How an animal can save your life

I have always been an animal lover, but recently I have really seen how much of a positive impact a pet can have upon a person who is ill, lonely or suffering.

When my mum moved into my grandparents’ bungalow to look after them (my grandad, last summer, with an aggressive brain tumour and my grandma having Alzheimer’s), she took my cat, Maisie, with her.  I say ‘my’ cat because that is how everybody refers to her, even my mum.  Whilst Maisie these days is comfortable with everyone–even my young nieces and nephews who shower her with sometimes over-zealous cuddles and kisses!–she and I have always had a special bond.

I rescued her from the shelter, when I lived with my mum, before I began my teacher training.  Our bond was instant.  Maisie was around eight years old at the time, a grey tortie with beautiful green eyes and the sweetest temperament, and she had FIV, which meant that her immune system was weakened and that she couldn’t go outside.  There was also a risk that she could pass it on to other cats, so she would have to have no more feline friends.

As it turned out, she was more than happy to be an indoor cat and she loved nothing more than cuddling up on my lap and sleeping.

When I moved to London to study, I wasn’t able to have Maisie in rented accommodation.  I missed her, but I knew she was being well looked after and I saw her every holiday and many weekends.

When my grandparents became ill, we really weren’t sure how they were going to respond to Maisie.  They were tremendously kind people, but they had never had pets, nor were they big animal lovers.  But my grandad took to her straight away and my grandma’s affection for her–even reluctantly!–has grown over the past year and a half.  She is such a pretty little sweet cat, small for her age, around fifteen now, and I have never once seen her become aggressive nor try to claw or bite in fear.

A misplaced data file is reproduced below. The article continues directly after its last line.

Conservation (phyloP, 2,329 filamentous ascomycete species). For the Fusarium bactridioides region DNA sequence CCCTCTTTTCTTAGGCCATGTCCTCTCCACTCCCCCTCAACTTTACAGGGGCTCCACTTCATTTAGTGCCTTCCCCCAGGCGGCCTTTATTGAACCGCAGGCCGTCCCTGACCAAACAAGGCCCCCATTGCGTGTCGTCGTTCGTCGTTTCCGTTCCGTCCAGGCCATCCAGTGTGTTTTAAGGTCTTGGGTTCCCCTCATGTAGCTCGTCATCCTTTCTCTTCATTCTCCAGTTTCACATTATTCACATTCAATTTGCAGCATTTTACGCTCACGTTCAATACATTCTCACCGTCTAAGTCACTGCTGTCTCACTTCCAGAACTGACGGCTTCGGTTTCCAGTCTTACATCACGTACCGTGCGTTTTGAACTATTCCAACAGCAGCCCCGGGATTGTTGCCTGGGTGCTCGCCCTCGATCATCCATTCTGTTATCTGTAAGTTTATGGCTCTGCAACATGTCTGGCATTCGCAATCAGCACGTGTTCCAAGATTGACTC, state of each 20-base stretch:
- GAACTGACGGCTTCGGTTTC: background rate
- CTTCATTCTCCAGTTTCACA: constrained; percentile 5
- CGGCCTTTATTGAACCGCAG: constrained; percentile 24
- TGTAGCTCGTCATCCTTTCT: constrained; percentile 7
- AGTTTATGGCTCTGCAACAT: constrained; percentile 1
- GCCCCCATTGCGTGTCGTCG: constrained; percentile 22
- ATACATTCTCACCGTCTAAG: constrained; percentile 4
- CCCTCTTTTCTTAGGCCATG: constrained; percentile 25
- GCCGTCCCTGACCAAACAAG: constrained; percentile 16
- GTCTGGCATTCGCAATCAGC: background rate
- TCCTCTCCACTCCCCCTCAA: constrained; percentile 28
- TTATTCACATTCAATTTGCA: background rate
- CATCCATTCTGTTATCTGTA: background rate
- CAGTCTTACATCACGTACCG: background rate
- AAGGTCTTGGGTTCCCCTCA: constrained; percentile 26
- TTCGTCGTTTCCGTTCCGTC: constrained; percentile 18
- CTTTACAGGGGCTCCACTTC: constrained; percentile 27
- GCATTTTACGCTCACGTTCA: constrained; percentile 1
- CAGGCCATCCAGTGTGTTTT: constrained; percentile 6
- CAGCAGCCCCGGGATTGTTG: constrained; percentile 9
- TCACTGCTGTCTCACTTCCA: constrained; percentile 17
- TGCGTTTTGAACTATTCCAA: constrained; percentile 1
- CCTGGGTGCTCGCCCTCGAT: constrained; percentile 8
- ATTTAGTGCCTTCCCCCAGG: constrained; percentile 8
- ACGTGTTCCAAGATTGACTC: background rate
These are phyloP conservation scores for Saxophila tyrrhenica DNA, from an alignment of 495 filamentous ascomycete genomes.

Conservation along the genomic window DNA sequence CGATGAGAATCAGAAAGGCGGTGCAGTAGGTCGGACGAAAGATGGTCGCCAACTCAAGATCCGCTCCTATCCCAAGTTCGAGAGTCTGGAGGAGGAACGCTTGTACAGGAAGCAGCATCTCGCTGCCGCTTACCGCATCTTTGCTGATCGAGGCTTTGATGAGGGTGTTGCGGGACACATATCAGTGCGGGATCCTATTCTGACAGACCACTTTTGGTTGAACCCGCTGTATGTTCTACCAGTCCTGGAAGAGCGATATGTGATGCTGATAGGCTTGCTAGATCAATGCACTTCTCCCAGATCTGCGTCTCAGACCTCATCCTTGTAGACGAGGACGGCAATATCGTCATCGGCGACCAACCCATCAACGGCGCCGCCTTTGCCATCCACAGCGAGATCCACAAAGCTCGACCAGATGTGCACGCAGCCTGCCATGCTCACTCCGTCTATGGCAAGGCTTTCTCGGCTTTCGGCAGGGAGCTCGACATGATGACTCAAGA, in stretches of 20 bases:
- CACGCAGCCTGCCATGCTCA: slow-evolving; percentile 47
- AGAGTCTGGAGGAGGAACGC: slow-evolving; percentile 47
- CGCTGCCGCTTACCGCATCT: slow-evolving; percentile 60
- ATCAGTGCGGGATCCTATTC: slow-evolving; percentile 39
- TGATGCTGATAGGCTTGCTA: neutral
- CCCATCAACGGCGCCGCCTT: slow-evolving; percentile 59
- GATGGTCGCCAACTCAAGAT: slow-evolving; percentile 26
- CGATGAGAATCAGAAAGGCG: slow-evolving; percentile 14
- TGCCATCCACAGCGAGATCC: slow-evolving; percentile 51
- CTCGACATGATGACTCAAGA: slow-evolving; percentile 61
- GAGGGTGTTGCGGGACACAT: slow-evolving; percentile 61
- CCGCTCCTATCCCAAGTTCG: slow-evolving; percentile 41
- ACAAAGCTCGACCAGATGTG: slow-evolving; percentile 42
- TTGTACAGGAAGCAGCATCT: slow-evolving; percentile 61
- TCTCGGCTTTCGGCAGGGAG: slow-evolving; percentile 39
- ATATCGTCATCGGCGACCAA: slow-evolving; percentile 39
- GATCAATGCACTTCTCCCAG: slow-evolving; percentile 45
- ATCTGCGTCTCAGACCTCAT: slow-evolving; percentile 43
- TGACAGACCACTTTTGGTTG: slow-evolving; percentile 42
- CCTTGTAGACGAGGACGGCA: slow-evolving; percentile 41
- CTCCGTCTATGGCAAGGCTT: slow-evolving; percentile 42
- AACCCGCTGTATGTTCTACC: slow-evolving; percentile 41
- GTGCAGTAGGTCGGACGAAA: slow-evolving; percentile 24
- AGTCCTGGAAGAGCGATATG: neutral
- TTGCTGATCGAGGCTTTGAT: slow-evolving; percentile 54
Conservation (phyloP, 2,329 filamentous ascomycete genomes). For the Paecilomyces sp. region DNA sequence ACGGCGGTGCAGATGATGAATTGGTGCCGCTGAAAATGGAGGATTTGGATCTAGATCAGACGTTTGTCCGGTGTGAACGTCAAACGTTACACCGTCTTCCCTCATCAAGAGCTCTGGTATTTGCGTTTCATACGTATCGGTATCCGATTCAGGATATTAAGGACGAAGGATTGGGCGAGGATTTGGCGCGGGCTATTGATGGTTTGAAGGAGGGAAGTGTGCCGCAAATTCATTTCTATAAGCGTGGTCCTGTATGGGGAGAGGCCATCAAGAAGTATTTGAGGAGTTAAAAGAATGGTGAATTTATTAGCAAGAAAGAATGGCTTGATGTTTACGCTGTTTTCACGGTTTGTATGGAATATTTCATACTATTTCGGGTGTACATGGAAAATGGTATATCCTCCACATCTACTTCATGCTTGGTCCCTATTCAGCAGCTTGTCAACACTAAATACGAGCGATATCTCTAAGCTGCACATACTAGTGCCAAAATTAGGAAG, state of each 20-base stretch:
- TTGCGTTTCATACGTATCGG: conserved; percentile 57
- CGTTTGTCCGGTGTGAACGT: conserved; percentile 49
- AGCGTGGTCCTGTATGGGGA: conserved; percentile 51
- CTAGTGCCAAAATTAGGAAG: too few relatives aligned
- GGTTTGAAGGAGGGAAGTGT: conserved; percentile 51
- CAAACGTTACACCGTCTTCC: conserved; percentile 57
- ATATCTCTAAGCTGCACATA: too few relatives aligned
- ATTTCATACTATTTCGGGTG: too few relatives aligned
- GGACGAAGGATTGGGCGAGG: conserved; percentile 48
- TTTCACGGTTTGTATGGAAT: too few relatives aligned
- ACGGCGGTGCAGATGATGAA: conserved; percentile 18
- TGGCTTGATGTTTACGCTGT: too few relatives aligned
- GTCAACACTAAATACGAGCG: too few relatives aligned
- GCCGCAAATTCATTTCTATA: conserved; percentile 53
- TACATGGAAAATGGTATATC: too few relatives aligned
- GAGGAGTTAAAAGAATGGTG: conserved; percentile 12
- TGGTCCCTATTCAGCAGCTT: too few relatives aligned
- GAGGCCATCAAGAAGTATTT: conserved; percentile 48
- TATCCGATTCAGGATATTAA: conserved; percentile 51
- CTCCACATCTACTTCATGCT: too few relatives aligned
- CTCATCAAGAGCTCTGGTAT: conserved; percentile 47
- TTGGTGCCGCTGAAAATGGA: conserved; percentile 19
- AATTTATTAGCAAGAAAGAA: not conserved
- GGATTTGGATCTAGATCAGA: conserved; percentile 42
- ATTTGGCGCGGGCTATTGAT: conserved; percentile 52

She is a blessing, not only to me, but to my mum, my grandad and now, my grandma.

The transformative nature of animals is amazing.

Yesterday, my mum sent me a photo of my grandma, asleep in bed in the afternoon, half-sitting up, as she tends to do these days, with Maisie snuggled into the crevice between her shins.  Both looked so peaceful, and I could just imagine how much that familiar warmth comforted my grandma in her increasingly confusing and distorted world.

Animals are calming because they are what they are.  As Eckhart Tolle says, “It is so wonderful to watch an animal because it has no opinion of itself.  It is.”  That presence, true presence, being in the moment and alert to everything that is happening without pontificating on the past or the future is such a breath of fresh air for humans, and such a great reminder to breathe and just live each moment.

Maisie is so in tune with my grandma’s moods.  She will crawl into her lap when she is ill, or, when my grandma could still walk, she would trot after her when she was agitated.

I find it incredible that some people seem to be so unaware of just how perceptive animals are.  They are sentient beings that have distinct personalities, sense sadness, feel pain and enjoy the simple pleasures–lazing on a blanket in the sunlight, well-fed and warm.  And they can have a profound impact upon the human spirit.

There is a story told by the author Michael Morpurgo about a boy named Billy who went to visit Michael’s farm with his class as part of the Farms for City Kids project, run by the Morpurgos.  The teacher warned Michael not to pick on this child to answer a question because he refused to speak.  They had never heard his voice in school.

One night, Michael was walking near the stables and heard talking in the darkness.  To his amazement, he watched as the boy, Billy, stroked one of Michael’s horses and chatted away to him about his life.  Michael said he realised in that moment the incredible effect an animal can have upon a human being.  The openness, presence and non-judgement that was obvious as that horse stood patiently and let Billy speak.

Those relationships between animals and humans have fascinated Michael Morpurgo ever since.

That story is one of my favourites, and I am such an advocate, not only for animal welfare, but for allowing elderly, vulnerable and isolated people to experience the companionship of an animal.  Children should have this experience from a young age, too.  We need to cultivate respect and love for animals in our society and to teach children to take care of all living creatures, no matter how small.

Although I was upset that I couldn’t take Maisie to live with me when I started my teacher training several years ago, I am so grateful that my grandma has her to comfort her during the latter stages of Alzheimers.

Sometimes things happen for a reason.

If an animal can help a mute boy to find his voice and bring joy to someone in suffering and sickness, I truly believe that an animal can save a person’s life.  Or at least bring a lonely soul in from the cold.

They are extraordinary beings and deserve to be treated as such.

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